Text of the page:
5. Router configuration & insights


So far, we've got the soundtracks running and its schema published, but we still need one piece to tie everything together: the .

In this lesson, we will:

  • Set up the locally
  • Connect our to
  • Send our first to our
  • Explore insights through the and metrics provided by

Downloading the router

The is a high-performance router built in Rust. It's available as an executable binary that you can add to your project in a few steps:

Open a terminal window and navigate to the Router directory. So far, we only have the .env file in here with our environment variables and a router-config.yaml file, which we'll get to later.

📦 Router
┣ 📄 router-config.yaml
┗ 📄 .env

We'll download the by running the install command in the terminal.

curl -sSL https://router.apollo.dev/download/nix/v1.37.0 | sh

Note: Visit the official documentation to explore alternate methods of downloading the Router.

Now when we check the contents of our directory, we'll see that we have a new binary file called router!

📦 Router
┣ 📄 router-config.yaml
┣ 📄 .env
┗ 📄 router

Router configuration

Let's take a peek inside the router-config.yaml file. This file enables us to customize our 's behavior.

all: true

For now, we've set two options: the port that the should run on (under the supergraph.listen property) and to include all the errors that bubble up. By default, the redacts the details of subgraph errors in its responses, and we might see an error message like "Subgraph errors redacted". In production environments, this property is usually set to false, but it'll be helpful if you run into any issues following along in this tutorial.

Note: To learn more about other options available for configuring the , check out the documentation.

Running the router

Back in the same terminal window, run the command below. You'll need to replace the <APOLLO_KEY> and <APOLLO_GRAPH_REF> placeholder values with your 's corresponding values from the Router/.env file we set up in the previous lesson. This command starts up the locally, tells the router which to connect to and makes use of the configuration file.

APOLLO_KEY=<APOLLO_KEY> APOLLO_GRAPH_REF=<APOLLO_GRAPH_REF> ./router --config router-config.yaml

We'll see a few lines of output, and finally a message that our router is running on port 5000, ready to receive queries!

Let's copy this address, we'll need it to set our connection settings in Studio.

This tells outside consumers of our API what endpoint they can use to our schema.

Note: Because our is currently running at, it's not actually accessible to the outside world. But we can still add the from our own machines.

Connecting the router to GraphOS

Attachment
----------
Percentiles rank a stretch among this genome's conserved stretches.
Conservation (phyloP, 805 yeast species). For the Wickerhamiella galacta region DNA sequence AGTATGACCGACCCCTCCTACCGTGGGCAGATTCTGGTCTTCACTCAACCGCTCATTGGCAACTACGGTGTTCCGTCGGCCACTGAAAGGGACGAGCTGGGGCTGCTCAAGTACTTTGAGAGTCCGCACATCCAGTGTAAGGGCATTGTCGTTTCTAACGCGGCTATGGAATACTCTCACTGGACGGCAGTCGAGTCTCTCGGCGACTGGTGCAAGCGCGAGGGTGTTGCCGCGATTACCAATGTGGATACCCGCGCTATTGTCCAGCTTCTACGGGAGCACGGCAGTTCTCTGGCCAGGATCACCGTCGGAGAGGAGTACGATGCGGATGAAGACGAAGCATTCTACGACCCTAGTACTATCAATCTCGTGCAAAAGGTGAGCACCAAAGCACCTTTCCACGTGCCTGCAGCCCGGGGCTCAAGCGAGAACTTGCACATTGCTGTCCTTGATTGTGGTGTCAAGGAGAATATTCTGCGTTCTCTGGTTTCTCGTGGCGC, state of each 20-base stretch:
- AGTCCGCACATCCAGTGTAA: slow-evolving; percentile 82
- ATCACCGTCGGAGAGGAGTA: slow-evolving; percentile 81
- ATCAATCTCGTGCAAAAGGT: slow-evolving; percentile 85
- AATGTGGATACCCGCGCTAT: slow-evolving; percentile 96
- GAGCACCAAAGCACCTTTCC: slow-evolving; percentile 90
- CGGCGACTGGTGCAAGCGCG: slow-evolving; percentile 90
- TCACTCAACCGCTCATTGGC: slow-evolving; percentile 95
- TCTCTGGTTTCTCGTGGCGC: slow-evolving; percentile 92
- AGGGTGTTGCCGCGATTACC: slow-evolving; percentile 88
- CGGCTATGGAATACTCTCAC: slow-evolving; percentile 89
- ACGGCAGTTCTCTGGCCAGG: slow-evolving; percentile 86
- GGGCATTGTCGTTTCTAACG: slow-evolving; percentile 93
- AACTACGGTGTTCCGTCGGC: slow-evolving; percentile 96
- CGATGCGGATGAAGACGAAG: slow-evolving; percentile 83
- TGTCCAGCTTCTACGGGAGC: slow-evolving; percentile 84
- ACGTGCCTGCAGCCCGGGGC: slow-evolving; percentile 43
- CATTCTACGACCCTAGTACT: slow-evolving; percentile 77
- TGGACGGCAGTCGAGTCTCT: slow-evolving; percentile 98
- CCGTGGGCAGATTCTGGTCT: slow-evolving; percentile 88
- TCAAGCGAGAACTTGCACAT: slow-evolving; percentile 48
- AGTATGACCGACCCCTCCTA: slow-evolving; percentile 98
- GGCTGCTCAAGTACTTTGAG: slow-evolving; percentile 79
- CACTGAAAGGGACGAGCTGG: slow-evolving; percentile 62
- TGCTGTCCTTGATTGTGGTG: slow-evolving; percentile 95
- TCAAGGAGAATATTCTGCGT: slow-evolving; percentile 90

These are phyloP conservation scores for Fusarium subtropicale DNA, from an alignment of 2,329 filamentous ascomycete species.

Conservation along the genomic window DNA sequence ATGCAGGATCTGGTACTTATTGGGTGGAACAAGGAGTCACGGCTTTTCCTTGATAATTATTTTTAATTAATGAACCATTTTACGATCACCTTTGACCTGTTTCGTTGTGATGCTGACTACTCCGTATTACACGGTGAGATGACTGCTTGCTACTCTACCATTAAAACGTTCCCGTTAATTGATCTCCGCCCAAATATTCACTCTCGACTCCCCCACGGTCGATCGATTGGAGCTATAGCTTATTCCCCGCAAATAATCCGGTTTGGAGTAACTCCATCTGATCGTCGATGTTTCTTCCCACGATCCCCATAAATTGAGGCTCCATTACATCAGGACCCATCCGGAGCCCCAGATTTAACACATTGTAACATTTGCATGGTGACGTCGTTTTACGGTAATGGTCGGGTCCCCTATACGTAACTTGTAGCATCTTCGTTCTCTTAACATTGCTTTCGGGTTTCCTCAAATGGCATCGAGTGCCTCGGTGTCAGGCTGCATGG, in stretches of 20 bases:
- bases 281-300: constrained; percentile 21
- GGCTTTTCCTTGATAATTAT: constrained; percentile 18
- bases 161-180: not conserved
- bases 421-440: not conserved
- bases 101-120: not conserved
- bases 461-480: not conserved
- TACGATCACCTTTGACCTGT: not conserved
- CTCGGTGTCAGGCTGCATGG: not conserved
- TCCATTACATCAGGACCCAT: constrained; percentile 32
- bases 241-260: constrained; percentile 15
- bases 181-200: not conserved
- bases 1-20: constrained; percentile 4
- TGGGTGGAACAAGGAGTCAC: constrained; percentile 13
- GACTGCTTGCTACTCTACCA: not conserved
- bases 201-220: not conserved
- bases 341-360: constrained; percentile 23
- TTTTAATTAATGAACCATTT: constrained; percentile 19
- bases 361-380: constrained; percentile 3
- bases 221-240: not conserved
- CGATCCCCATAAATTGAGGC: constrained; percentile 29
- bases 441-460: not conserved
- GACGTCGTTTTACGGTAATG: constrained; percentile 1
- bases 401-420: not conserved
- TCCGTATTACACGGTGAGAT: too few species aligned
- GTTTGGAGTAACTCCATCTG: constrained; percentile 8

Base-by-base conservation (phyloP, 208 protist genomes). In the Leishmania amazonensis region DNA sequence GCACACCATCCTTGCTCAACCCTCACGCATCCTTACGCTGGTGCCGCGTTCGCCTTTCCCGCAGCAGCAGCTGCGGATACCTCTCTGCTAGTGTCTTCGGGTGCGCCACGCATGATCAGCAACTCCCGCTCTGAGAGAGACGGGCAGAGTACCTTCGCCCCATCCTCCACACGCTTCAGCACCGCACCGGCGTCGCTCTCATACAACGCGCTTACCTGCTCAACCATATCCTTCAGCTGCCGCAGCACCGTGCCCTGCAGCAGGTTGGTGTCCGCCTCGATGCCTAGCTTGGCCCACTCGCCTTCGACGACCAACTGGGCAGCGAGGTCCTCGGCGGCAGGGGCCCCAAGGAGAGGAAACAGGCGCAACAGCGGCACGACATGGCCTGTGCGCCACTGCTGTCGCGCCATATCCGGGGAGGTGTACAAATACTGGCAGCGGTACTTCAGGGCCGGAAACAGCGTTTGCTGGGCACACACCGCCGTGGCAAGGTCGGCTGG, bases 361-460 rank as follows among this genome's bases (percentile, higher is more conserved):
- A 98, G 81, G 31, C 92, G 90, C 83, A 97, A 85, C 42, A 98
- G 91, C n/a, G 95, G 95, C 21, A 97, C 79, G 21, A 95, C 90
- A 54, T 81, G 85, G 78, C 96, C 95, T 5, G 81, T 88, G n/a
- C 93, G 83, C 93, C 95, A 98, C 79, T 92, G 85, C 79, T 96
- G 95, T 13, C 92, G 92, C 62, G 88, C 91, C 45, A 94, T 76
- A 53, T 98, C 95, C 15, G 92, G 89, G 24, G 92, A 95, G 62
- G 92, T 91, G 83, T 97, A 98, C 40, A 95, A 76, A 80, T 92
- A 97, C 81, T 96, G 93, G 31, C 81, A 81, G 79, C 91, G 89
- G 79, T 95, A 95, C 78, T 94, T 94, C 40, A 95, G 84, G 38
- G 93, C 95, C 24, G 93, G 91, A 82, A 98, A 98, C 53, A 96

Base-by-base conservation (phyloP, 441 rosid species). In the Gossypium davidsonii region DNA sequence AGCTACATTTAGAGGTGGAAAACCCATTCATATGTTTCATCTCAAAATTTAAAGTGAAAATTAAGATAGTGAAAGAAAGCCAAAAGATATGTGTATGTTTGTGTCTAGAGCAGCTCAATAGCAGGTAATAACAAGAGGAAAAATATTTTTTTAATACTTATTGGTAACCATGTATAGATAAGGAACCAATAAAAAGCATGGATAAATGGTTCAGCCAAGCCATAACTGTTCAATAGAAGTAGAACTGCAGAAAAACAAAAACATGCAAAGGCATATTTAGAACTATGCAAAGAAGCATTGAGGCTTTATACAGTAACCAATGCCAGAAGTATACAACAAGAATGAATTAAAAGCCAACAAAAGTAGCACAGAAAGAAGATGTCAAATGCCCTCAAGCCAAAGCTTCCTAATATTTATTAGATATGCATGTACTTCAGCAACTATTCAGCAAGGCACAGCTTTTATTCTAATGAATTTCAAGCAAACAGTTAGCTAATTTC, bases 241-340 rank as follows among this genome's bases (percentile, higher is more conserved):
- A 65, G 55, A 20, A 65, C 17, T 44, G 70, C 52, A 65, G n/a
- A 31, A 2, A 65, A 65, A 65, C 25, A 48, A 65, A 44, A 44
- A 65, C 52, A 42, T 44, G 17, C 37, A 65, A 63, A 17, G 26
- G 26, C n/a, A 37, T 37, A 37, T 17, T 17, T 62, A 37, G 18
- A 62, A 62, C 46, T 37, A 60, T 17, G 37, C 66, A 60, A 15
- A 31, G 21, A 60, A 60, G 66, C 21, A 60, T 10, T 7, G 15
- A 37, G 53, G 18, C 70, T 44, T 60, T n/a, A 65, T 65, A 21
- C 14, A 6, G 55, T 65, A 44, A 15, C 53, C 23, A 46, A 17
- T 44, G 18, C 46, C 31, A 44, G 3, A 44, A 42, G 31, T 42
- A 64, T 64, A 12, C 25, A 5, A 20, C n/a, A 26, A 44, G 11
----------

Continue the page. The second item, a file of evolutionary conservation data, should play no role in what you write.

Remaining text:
Let's flip back over to Studio.

Click on the README tab in the sidebar.

Next, tap the Connection Settings link at the top of the page.


Studio - README

We'll paste the address we copied ( as the endpoint, then save.


Studio - Connection Settings

Let's get to our !

Testing our schema

Select the Explorer tab from the sidebar.

Let's put together a that retrieves the titles and descriptions of our featured playlists.

query GetFeaturedPlaylists {
featuredPlaylists {

Now let's run this .


Explorer - query featured playlists

Fantastic, we get back our list of featured playlists.

provides us with observability tools to monitor the health and performance of our . These tools help surface patterns in how our supergraph gets used, which helps us continue to improve it. We're still in tutorial-land, so there isn't any real production traffic going to our supergraph, but we can still check out our supergraph insights!

Run the below a few more times to see some data pop up before we check out the metrics.

Operation metrics

Let's navigate over to the Insights page.


Insights page in Studio, showing Operations tab

The Operations tab gives us an overview of request rates, service time, and error percentages, including specific operations for each of these that might be worth drilling deeper into.

We recommend that clients clearly name each they send to the , so we can easily view them in our metrics.

We can also filter to select a particular to see more specific details about its usage, as well as its signature, which is the shape of the . We can see the number of requests that have been made and how long each request takes over time.


Operations page filter for a specific operation in Studio

Field metrics

Next, let's check out metrics. Head over to the Fields tab.

Beside each , we'll see the total number of requesting operations, which is the number of in a given period that have included that particular .


Fields page in Studio

We can use both and metrics to monitor the health and usage of our 's types and fields and determine where we can start to improve, based on how they're performing and how our clients are using them.


Which of the following operation metrics does GraphOS provide?

Key takeaways

  • metrics provide an overview of operation request rates, service time, and error percentages within a given time period or for a specific operation.
  • metrics include the requesting metric, which lists the number of operations in a given period that have included the particular field.

Up next

We're going to introduce a whole new domain in the form of a new : it's an activity we're all familiar with, and it's much more fun when we've got music to set the mood. It's a subgraph all about recipes!


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